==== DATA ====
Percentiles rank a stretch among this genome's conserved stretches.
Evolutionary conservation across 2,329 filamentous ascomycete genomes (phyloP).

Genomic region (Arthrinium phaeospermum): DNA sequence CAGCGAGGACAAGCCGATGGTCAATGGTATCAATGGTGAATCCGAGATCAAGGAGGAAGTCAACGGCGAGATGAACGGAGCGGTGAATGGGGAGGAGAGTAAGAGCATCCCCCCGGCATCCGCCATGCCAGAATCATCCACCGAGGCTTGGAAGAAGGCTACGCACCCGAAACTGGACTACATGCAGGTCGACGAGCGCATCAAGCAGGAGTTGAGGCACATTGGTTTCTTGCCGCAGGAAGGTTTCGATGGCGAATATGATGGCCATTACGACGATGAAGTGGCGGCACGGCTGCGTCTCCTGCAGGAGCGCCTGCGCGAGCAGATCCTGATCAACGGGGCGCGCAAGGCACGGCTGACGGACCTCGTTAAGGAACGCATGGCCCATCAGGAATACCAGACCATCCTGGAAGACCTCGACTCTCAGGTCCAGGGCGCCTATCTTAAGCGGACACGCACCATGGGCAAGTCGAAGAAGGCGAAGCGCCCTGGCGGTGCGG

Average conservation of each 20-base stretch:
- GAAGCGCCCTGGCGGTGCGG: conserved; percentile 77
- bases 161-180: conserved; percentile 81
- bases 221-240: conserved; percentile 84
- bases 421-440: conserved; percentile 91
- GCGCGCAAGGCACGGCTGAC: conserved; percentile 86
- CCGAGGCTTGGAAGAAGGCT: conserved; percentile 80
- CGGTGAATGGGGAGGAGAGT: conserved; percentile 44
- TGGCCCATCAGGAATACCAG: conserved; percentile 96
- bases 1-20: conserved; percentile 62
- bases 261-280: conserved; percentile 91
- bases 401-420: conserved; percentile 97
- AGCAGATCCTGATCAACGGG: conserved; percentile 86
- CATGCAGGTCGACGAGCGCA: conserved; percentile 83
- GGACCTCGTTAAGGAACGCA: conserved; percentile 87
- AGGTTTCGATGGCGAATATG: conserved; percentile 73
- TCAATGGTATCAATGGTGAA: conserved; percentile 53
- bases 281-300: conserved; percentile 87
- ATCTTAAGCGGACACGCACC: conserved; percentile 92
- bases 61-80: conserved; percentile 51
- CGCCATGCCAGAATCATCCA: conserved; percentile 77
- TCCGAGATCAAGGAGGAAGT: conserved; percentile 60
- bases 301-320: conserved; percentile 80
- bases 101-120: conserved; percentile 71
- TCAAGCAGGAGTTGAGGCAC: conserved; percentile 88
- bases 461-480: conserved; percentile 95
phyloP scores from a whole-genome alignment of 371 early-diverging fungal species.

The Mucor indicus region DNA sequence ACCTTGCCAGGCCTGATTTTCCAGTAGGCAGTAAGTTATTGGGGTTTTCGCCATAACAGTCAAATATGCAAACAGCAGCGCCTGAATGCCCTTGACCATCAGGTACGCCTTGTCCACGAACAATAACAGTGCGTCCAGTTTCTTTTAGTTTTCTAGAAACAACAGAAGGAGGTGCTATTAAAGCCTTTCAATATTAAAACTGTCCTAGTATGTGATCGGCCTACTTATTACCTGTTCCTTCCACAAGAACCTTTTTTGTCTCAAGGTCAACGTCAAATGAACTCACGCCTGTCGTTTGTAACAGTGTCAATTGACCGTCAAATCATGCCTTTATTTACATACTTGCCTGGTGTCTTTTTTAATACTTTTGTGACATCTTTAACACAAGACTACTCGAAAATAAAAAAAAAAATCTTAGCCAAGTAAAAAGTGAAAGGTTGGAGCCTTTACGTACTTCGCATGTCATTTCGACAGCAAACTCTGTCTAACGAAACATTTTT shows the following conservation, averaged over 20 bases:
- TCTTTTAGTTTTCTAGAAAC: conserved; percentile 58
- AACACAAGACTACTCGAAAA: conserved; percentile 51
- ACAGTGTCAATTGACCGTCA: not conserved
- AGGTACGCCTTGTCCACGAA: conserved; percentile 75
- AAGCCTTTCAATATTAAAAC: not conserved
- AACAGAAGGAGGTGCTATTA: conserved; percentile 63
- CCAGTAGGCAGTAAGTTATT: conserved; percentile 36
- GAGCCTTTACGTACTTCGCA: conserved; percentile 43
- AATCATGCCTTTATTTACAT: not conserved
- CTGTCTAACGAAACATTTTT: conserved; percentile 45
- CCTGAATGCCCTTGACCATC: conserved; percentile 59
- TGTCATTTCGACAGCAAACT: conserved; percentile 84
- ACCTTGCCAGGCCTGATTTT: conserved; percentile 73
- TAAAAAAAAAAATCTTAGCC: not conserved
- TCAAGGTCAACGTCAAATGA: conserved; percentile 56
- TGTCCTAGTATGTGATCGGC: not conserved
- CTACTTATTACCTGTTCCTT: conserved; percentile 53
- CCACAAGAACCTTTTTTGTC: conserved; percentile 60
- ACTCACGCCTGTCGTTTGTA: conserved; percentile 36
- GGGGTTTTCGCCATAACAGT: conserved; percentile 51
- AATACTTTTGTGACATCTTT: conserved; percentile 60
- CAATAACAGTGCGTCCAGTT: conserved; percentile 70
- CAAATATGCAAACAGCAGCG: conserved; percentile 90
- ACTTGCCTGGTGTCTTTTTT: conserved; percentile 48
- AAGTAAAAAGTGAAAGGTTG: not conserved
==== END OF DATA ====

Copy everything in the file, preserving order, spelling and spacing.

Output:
Percentiles rank a stretch among this genome's conserved stretches.
Evolutionary conservation across 2,329 filamentous ascomycete genomes (phyloP).

Genomic region (Arthrinium phaeospermum): DNA sequence CAGCGAGGACAAGCCGATGGTCAATGGTATCAATGGTGAATCCGAGATCAAGGAGGAAGTCAACGGCGAGATGAACGGAGCGGTGAATGGGGAGGAGAGTAAGAGCATCCCCCCGGCATCCGCCATGCCAGAATCATCCACCGAGGCTTGGAAGAAGGCTACGCACCCGAAACTGGACTACATGCAGGTCGACGAGCGCATCAAGCAGGAGTTGAGGCACATTGGTTTCTTGCCGCAGGAAGGTTTCGATGGCGAATATGATGGCCATTACGACGATGAAGTGGCGGCACGGCTGCGTCTCCTGCAGGAGCGCCTGCGCGAGCAGATCCTGATCAACGGGGCGCGCAAGGCACGGCTGACGGACCTCGTTAAGGAACGCATGGCCCATCAGGAATACCAGACCATCCTGGAAGACCTCGACTCTCAGGTCCAGGGCGCCTATCTTAAGCGGACACGCACCATGGGCAAGTCGAAGAAGGCGAAGCGCCCTGGCGGTGCGG

Average conservation of each 20-base stretch:
- GAAGCGCCCTGGCGGTGCGG: conserved; percentile 77
- bases 161-180: conserved; percentile 81
- bases 221-240: conserved; percentile 84
- bases 421-440: conserved; percentile 91
- GCGCGCAAGGCACGGCTGAC: conserved; percentile 86
- CCGAGGCTTGGAAGAAGGCT: conserved; percentile 80
- CGGTGAATGGGGAGGAGAGT: conserved; percentile 44
- TGGCCCATCAGGAATACCAG: conserved; percentile 96
- bases 1-20: conserved; percentile 62
- bases 261-280: conserved; percentile 91
- bases 401-420: conserved; percentile 97
- AGCAGATCCTGATCAACGGG: conserved; percentile 86
- CATGCAGGTCGACGAGCGCA: conserved; percentile 83
- GGACCTCGTTAAGGAACGCA: conserved; percentile 87
- AGGTTTCGATGGCGAATATG: conserved; percentile 73
- TCAATGGTATCAATGGTGAA: conserved; percentile 53
- bases 281-300: conserved; percentile 87
- ATCTTAAGCGGACACGCACC: conserved; percentile 92
- bases 61-80: conserved; percentile 51
- CGCCATGCCAGAATCATCCA: conserved; percentile 77
- TCCGAGATCAAGGAGGAAGT: conserved; percentile 60
- bases 301-320: conserved; percentile 80
- bases 101-120: conserved; percentile 71
- TCAAGCAGGAGTTGAGGCAC: conserved; percentile 88
- bases 461-480: conserved; percentile 95
phyloP scores from a whole-genome alignment of 371 early-diverging fungal species.

The Mucor indicus region DNA sequence ACCTTGCCAGGCCTGATTTTCCAGTAGGCAGTAAGTTATTGGGGTTTTCGCCATAACAGTCAAATATGCAAACAGCAGCGCCTGAATGCCCTTGACCATCAGGTACGCCTTGTCCACGAACAATAACAGTGCGTCCAGTTTCTTTTAGTTTTCTAGAAACAACAGAAGGAGGTGCTATTAAAGCCTTTCAATATTAAAACTGTCCTAGTATGTGATCGGCCTACTTATTACCTGTTCCTTCCACAAGAACCTTTTTTGTCTCAAGGTCAACGTCAAATGAACTCACGCCTGTCGTTTGTAACAGTGTCAATTGACCGTCAAATCATGCCTTTATTTACATACTTGCCTGGTGTCTTTTTTAATACTTTTGTGACATCTTTAACACAAGACTACTCGAAAATAAAAAAAAAAATCTTAGCCAAGTAAAAAGTGAAAGGTTGGAGCCTTTACGTACTTCGCATGTCATTTCGACAGCAAACTCTGTCTAACGAAACATTTTT shows the following conservation, averaged over 20 bases:
- TCTTTTAGTTTTCTAGAAAC: conserved; percentile 58
- AACACAAGACTACTCGAAAA: conserved; percentile 51
- ACAGTGTCAATTGACCGTCA: not conserved
- AGGTACGCCTTGTCCACGAA: conserved; percentile 75
- AAGCCTTTCAATATTAAAAC: not conserved
- AACAGAAGGAGGTGCTATTA: conserved; percentile 63
- CCAGTAGGCAGTAAGTTATT: conserved; percentile 36
- GAGCCTTTACGTACTTCGCA: conserved; percentile 43
- AATCATGCCTTTATTTACAT: not conserved
- CTGTCTAACGAAACATTTTT: conserved; percentile 45
- CCTGAATGCCCTTGACCATC: conserved; percentile 59
- TGTCATTTCGACAGCAAACT: conserved; percentile 84
- ACCTTGCCAGGCCTGATTTT: conserved; percentile 73
- TAAAAAAAAAAATCTTAGCC: not conserved
- TCAAGGTCAACGTCAAATGA: conserved; percentile 56
- TGTCCTAGTATGTGATCGGC: not conserved
- CTACTTATTACCTGTTCCTT: conserved; percentile 53
- CCACAAGAACCTTTTTTGTC: conserved; percentile 60
- ACTCACGCCTGTCGTTTGTA: conserved; percentile 36
- GGGGTTTTCGCCATAACAGT: conserved; percentile 51
- AATACTTTTGTGACATCTTT: conserved; percentile 60
- CAATAACAGTGCGTCCAGTT: conserved; percentile 70
- CAAATATGCAAACAGCAGCG: conserved; percentile 90
- ACTTGCCTGGTGTCTTTTTT: conserved; percentile 48
- AAGTAAAAAGTGAAAGGTTG: not conserved